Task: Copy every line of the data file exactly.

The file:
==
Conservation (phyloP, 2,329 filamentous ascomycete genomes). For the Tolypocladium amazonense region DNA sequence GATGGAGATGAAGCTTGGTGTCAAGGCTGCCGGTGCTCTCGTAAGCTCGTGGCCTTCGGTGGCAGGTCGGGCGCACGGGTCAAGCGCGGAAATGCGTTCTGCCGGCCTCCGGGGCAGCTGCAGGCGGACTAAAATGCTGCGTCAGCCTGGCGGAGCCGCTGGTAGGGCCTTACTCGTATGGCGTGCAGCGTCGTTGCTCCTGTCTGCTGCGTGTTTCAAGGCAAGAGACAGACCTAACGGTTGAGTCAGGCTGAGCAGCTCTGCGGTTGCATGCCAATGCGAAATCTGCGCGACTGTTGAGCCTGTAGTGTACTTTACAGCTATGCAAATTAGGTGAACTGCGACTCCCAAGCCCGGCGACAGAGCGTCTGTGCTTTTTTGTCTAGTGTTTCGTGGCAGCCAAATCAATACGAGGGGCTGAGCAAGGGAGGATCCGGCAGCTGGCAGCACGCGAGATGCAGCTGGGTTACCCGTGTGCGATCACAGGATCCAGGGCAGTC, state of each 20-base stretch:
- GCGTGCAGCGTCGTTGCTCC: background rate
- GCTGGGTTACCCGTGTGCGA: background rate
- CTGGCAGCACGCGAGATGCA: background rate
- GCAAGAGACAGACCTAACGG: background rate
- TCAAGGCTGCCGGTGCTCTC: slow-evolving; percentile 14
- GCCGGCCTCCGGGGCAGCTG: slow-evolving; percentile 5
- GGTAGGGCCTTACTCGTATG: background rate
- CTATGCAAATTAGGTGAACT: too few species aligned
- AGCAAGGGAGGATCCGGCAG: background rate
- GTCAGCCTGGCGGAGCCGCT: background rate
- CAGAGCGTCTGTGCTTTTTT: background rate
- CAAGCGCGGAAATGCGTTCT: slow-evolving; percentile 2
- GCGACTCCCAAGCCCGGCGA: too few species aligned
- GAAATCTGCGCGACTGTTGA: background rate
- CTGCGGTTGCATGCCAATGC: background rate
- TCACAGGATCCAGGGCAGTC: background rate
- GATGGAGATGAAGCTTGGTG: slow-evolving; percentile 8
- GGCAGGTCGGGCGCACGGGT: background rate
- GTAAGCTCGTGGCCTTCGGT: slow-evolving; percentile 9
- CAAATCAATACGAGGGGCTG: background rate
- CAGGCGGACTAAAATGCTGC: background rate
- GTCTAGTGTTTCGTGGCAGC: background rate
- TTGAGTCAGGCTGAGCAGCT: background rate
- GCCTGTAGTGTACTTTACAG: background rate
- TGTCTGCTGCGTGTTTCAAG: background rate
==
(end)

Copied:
Conservation (phyloP, 2,329 filamentous ascomycete genomes). For the Tolypocladium amazonense region DNA sequence GATGGAGATGAAGCTTGGTGTCAAGGCTGCCGGTGCTCTCGTAAGCTCGTGGCCTTCGGTGGCAGGTCGGGCGCACGGGTCAAGCGCGGAAATGCGTTCTGCCGGCCTCCGGGGCAGCTGCAGGCGGACTAAAATGCTGCGTCAGCCTGGCGGAGCCGCTGGTAGGGCCTTACTCGTATGGCGTGCAGCGTCGTTGCTCCTGTCTGCTGCGTGTTTCAAGGCAAGAGACAGACCTAACGGTTGAGTCAGGCTGAGCAGCTCTGCGGTTGCATGCCAATGCGAAATCTGCGCGACTGTTGAGCCTGTAGTGTACTTTACAGCTATGCAAATTAGGTGAACTGCGACTCCCAAGCCCGGCGACAGAGCGTCTGTGCTTTTTTGTCTAGTGTTTCGTGGCAGCCAAATCAATACGAGGGGCTGAGCAAGGGAGGATCCGGCAGCTGGCAGCACGCGAGATGCAGCTGGGTTACCCGTGTGCGATCACAGGATCCAGGGCAGTC, state of each 20-base stretch:
- GCGTGCAGCGTCGTTGCTCC: background rate
- GCTGGGTTACCCGTGTGCGA: background rate
- CTGGCAGCACGCGAGATGCA: background rate
- GCAAGAGACAGACCTAACGG: background rate
- TCAAGGCTGCCGGTGCTCTC: slow-evolving; percentile 14
- GCCGGCCTCCGGGGCAGCTG: slow-evolving; percentile 5
- GGTAGGGCCTTACTCGTATG: background rate
- CTATGCAAATTAGGTGAACT: too few species aligned
- AGCAAGGGAGGATCCGGCAG: background rate
- GTCAGCCTGGCGGAGCCGCT: background rate
- CAGAGCGTCTGTGCTTTTTT: background rate
- CAAGCGCGGAAATGCGTTCT: slow-evolving; percentile 2
- GCGACTCCCAAGCCCGGCGA: too few species aligned
- GAAATCTGCGCGACTGTTGA: background rate
- CTGCGGTTGCATGCCAATGC: background rate
- TCACAGGATCCAGGGCAGTC: background rate
- GATGGAGATGAAGCTTGGTG: slow-evolving; percentile 8
- GGCAGGTCGGGCGCACGGGT: background rate
- GTAAGCTCGTGGCCTTCGGT: slow-evolving; percentile 9
- CAAATCAATACGAGGGGCTG: background rate
- CAGGCGGACTAAAATGCTGC: background rate
- GTCTAGTGTTTCGTGGCAGC: background rate
- TTGAGTCAGGCTGAGCAGCT: background rate
- GCCTGTAGTGTACTTTACAG: background rate
- TGTCTGCTGCGTGTTTCAAG: background rate